The commission has defended itself to much criticism over the proposed grower and dispensary licensing fees, which are among the highest in the country. Under the proposal, the biennial licensing fee for a grower is $250,000, which can be paid in $125,000 annual installments, and the biennial fee for a dispensary license is $80,000, which can be paid in $40,000 installments.

But without funding from the state — the commission is an independent body — the commission will operate solely on the fees generated by the program. It can also accept certain kinds of donations, according to the regulations.

“The law requires that the commission operations be funded out of the fees, and we developed a budget that we thought made sense to carry out the program that we envisioned, and therefore, we made estimates about how many licensees there would be and so forth and made a calculation of what fees we thought would be necessary,” said commission member Eric Sterling, who is president of the Criminal Justice Policy Foundation. He added that he thinks the fees “would be a relatively small component of the necessary costs of operation” for growers and dispensaries.

Darrell Carrington, speaking on behalf of the newly founded Maryland Cannabis Industry Association, thought the fees were fair and wouldn’t deter those who are serious about becoming a part of the program, which some critics have argued.

“I think it’s appropriate for what our needs are here in the state of Maryland,” he said. “I can’t imagine for one second that someone who’s serious about this can’t raise the licensing fees for a two-year license.”

Others, such as Yeung, are concerned the costs could be passed on to patients. Ryan Vandrey, an associate professor in the department of psychiatry and behavioral sciences at Johns Hopkins University, hopes costs will be contained so that patients won’t go to the black market if prices are cheaper.

State Delegate Dan Morhaim, a longtime medical cannabis advocate who sponsored and introduced the original medical cannabis bill in Maryland, still sees barriers in the regulations.

“It still looks like to me there are barriers to physicians recommending cannabis to their patients,” he said. “There continue to be a significant number of unanswered questions and problems.”

His concerns are related to training for physicians, the lack of available psychiatrists for PTSD patients, security requirements on growers and where seeds will come from, among others. Yeung and Morhaim are both concerned about the need for dispensaries to have either a physician, nurse practitioner or pharmacist as medical director.

“There has been harassment actions of such health professionals by the federal government in other states with medical cannabis programs,” read Morhaim’s letter to the commission, in which he asked that it consider changing this to a recommendation instead of a requirement.

Vandrey, who helped the Maryland General Assembly craft its medical cannabis law, mentioned that laboratories that hold federal Schedule I licenses have also been threatened by the Drug Enforcement Agency in regards to performing medical cannabis testing, which has some subpar labs performing tests in some states.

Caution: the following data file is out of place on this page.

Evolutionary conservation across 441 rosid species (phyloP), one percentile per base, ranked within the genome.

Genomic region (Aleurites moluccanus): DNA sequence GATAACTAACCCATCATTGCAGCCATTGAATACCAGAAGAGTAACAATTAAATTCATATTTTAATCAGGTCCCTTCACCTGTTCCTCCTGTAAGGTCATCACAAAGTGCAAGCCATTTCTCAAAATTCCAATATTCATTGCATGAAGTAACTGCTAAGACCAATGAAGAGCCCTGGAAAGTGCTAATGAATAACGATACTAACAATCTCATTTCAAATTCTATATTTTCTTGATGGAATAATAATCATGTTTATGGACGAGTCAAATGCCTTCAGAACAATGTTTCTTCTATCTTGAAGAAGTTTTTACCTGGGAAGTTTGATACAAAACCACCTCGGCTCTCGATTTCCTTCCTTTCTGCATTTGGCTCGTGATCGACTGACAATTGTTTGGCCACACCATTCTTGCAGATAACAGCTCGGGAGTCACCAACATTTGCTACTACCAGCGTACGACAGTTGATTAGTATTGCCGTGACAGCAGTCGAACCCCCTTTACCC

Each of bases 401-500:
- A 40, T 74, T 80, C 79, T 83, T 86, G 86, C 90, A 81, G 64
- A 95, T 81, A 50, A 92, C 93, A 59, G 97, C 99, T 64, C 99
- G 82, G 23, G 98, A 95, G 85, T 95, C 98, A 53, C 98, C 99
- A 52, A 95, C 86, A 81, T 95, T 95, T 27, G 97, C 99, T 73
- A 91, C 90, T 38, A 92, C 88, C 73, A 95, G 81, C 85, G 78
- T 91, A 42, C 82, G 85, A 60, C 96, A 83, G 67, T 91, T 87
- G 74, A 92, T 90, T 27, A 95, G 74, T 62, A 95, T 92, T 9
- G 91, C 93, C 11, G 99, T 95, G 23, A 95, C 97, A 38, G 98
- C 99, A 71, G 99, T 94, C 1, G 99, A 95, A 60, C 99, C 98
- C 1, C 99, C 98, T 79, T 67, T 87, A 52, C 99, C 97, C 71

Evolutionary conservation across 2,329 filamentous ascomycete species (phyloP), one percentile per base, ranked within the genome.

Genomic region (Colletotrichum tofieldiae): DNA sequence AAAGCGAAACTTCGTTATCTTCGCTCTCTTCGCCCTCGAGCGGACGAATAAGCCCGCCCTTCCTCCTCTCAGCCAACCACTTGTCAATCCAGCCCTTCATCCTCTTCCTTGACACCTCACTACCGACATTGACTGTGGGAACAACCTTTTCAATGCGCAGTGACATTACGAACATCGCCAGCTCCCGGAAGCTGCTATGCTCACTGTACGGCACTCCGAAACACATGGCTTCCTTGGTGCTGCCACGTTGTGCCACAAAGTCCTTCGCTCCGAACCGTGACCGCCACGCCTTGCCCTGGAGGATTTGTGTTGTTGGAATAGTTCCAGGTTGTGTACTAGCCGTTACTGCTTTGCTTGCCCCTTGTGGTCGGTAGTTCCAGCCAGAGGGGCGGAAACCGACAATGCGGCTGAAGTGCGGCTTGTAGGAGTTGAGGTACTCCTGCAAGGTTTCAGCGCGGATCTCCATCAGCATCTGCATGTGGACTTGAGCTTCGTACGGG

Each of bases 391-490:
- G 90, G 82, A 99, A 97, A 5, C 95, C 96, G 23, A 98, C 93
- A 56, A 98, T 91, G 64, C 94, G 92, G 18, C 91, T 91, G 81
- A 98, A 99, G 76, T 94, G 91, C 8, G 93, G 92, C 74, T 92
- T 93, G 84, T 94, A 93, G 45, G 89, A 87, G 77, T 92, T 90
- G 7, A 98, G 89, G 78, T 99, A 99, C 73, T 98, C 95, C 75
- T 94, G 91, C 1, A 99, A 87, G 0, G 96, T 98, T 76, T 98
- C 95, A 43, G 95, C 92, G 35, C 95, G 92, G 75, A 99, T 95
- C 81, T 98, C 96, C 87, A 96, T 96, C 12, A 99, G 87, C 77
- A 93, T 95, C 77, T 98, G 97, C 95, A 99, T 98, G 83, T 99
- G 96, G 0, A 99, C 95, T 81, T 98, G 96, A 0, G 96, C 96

He was hoping for more data collection out of the program and thinks the required annual summary reports from physicians will be difficult to analyze.

“An ideal scenario would be a standardized, web-based reporting system that is used for all annual reporting and is structured in such a manner to allow easy access to interpretable data on each certified patient (e.g. age, gender, medical condition, duration of medical cannabis use, frequency of use, clinical response to cannabis treatment, adverse events),” he said via email.

Vandrey’s biggest question, though, is what kind of oversight there will be to ensure the regulations, a draft of which numbered 102 pages, will be followed.

“Oversight of all this is going to require a diverse group of trained individuals to ensure proper conduct of these rules,” he said. “As far as I know, that group and the infrastructure and funding for providing this oversight does not exist currently.”

While Davies has heard volumes of public testimony and concerns, his goal remains to get a program up and running.

“We will have the opportunity to dynamically change the regulations, but we need to get the program operational before we can really see where there are any problems,” he said.

Gansler Looks Ahead

Outgoing Attorney General Doug Gansler received at least 60 job offers from various law firms after he lost the Democratic gubernatorial primary. (Provided)

Outgoing Attorney General Doug Gansler received at least 60 job offers from various law firms after he lost the Democratic gubernatorial primary. (Provided)

On June 25, calls started pouring in to Doug Gansler’s office with job offers. Maryland’s attorney general didn’t need to use a head hunter to get about 60 propositions, which came from firms of all sizes, from small practices to multinational firms with thousands of lawyers.